In 1917 Chautauqua contracted to have the center section of the floor covered with concrete. After that, sections were paved in at least six separate yearly projects. Holes under the seats were filled and the entrances paved in 1948. Concreting was finally completed in 1950.

The Auditorium could seat 6000 people on wooden benches. They were hard. “Cushion boys” rented cushions at five cents each. In 1917, 600 “opera chairs” replaced the benches in the center sections, followed in 1941 by 150 salvaged from Whittier School, in 1950 by 350 from the Loveland Theater, and In 1965 by 600 from CU. In the 1980s, when 270 seats became available from the Houston Music Hall, at $5.26 per seat, but removal and transportation and costs were beyond Chautauqua’s budget, CCA Executive Director Phil Zimmerman and Facilities Manager Dave Henley rented two U-Haul trucks, drove to Houston, and transported the seats back to Boulder. A few benches remain at the back of the Auditorium. If you buy the cheap tickets, bring cushions.

Entertainment in the Auditorium was, in the beginning, mainly oratory, formal musical programs, and movies. Until the early 1930s Chautauqua audiences also enjoyed dancers, animal acts, magicians, acrobats, and dramatic readings.

But movies were the big draw. The Auditorium was wired when it was built, expressly so that movies could be shown.  On July 21, 1898, Chautauqua screened its first film: “Diorama and Wargraph, with Music, Reproducing Scenes of the War with Spain.” In 1900 Chautauqua presented Georges Melies’ “Cinderella” and “A Trip to the Moon,” films that lasted almost ten minutes each and sent the audience home “in a daze,” writes local historian Silvia Pettem.

Despite technical limitations (fuzzy images projected on a tablecloth nailed to the stage wall, noisy projectors, frequent breaks to change reels), movies quickly became the most popular entertainment at Chautauqua. In 1917 the Board of Directors decided to increase the proportion of movies to live entertainment, and a permanent projection booth was built. In 1918, 50% of the programming was movies, and in 1919 permanent projection equipment was installed.  This is certainly one reason for the Colorado Chautauqua’s survival, when almost all the other Chautauquas in the country died as tastes changed and live entertainment became scarce and expensive. In 1932 Chautauqua switched to “talkies” and for the next sixty years showed second-run family movies every summer (98% of the fare by 1953).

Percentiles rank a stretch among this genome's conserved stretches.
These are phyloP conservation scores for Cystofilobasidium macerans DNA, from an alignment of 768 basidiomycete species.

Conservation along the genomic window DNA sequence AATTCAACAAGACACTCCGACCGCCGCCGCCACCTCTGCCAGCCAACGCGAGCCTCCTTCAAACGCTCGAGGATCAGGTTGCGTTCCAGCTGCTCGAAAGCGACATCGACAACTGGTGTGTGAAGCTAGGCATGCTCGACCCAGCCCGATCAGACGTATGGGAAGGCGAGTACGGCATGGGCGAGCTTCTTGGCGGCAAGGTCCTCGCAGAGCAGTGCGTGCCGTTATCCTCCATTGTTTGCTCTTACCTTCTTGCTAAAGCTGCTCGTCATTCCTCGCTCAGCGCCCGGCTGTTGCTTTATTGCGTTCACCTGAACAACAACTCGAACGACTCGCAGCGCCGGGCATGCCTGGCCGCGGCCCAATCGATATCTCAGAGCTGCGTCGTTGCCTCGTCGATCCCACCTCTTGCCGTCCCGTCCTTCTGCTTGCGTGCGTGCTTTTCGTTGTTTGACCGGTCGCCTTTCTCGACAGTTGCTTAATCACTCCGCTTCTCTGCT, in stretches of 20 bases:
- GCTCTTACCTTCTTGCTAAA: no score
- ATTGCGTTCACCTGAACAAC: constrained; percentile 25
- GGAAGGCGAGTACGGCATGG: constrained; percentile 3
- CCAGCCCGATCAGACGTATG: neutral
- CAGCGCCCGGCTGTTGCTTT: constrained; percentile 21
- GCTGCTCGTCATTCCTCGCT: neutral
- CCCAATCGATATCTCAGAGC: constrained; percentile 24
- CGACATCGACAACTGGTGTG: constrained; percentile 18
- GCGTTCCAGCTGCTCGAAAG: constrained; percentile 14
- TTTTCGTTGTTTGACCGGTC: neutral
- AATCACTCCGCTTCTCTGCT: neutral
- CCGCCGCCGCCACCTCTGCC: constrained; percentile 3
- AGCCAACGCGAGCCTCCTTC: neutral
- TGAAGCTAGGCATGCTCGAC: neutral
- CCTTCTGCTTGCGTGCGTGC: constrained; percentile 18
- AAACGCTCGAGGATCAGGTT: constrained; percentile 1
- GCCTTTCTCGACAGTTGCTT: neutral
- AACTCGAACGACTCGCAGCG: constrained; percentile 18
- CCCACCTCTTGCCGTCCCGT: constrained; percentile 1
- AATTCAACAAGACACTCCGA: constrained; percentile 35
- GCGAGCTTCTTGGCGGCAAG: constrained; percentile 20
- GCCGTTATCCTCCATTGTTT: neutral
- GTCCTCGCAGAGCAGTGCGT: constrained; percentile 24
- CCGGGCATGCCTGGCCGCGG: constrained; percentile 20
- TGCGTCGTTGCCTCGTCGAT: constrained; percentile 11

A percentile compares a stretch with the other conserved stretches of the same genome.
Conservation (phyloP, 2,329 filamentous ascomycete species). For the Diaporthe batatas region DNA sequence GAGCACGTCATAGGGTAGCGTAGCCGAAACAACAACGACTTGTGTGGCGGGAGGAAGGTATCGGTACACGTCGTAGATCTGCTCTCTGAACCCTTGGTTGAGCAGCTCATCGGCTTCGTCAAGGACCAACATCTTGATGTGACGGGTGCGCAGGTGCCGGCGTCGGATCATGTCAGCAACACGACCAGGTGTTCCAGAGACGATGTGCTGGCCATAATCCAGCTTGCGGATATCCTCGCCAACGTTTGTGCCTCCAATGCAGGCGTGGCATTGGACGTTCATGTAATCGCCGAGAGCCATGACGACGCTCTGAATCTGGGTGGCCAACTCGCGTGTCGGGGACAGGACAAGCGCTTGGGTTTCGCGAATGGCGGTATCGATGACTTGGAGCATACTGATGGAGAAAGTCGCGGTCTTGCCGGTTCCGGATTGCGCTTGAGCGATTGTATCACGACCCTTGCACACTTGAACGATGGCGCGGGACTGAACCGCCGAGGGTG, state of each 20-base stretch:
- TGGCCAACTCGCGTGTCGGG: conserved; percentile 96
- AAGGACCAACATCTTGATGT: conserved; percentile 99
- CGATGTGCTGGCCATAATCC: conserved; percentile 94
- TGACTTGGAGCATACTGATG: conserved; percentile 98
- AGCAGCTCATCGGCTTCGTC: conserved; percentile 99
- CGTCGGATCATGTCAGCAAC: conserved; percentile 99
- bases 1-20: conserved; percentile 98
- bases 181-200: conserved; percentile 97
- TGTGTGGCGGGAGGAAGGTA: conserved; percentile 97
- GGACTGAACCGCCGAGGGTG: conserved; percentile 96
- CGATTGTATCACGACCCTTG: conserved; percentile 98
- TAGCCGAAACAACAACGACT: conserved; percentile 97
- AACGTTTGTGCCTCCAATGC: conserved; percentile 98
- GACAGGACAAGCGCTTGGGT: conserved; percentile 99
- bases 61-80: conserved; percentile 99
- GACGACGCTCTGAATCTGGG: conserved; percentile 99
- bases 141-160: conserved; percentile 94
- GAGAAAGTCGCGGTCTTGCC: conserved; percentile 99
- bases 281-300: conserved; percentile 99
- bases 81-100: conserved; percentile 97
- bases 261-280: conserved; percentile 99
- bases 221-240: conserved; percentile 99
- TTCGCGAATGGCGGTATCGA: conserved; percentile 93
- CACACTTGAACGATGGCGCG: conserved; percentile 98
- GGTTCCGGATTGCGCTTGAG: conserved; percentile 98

Children who lived in Boulder in the 1950s and 60s remember being dropped off at the Shelter House on Baseline to go to the movies. Bats flew. Skunks smelled. People smoked. Luckily the dilapidated Auditorium was pretty open to the outdoors by then.

Major renovation of the building began in 1979. Once the Auditorium had been rehabilitated, in 1979, Chautauqua brought back live music, the Summer Festival, which has grown to include more than twenty nationally-known artists each year.

In 1986 Chautauqua brought back silent films. The Silent Film Series shows many of the same films in the same venue as 120 years ago. Silent films always had live music, at first to drown out projector noise but quickly becoming an essential part of the experience. Hank Troy, a Denver-based ragtime and jazz pianist, has provided live musical accompaniment for the Chautauqua Silent Film Series since 1986. ”What we’re trying to produce is a return to the ‘20s, a rare experience where live entertainment and movies converged,” says Troy. Movie musicians in the past had books of sheet music, covering such actions as “fight” or “stealthy movement in the dark.” Troy, however, improvises, partly basing his accompaniment on popular songs of the time the film was produced but avoiding anything too familiar. Since 1991 the Mont Alto Picture Orchestra, an ensemble from Louisville, has played for several of the films each season.

As it did in 1898, Chautauqua has a resident orchestra, which plays for the six-week long classical Colorado Music Festival. CMF was founded at CU in 1976 by Giora Bernstein, a music professor there. In 1977 Bernstein held a rehearsal in the Chautauqua Auditorium and said afterwards, “The all-wooden structure vibrated, and I found it acoustically wonderful. I realized it would be an ideal place to hold the music festival.” Though the Auditorium was in dire need of repair, CMF moved to Chautauqua the next year, presenting eight concerts. The orchestra is recruited internationally. Musicians rehearse in the morning, hike in the afternoon, and perform at night. Some of them met at CMF and are still married.

From Apple Orchard to National Treasure

From Apple Orchard to National Treasure

From Apple Orchard to National Treasure

The oldest surviving structure at Chautauqua, built in 1882, Cottage # 200, is the Ranch House, aka the Superintendent’s House, the Stone Cottage, and the Keeper’s Dwelling, located by the windmill on the path that runs north-south between Community House and the General Store. It was the home of the Bachelder family, from whom the City of Boulder purchased the land for the Texas-Colorado Chautauqua in 1898 —  the Bachelder Ranch.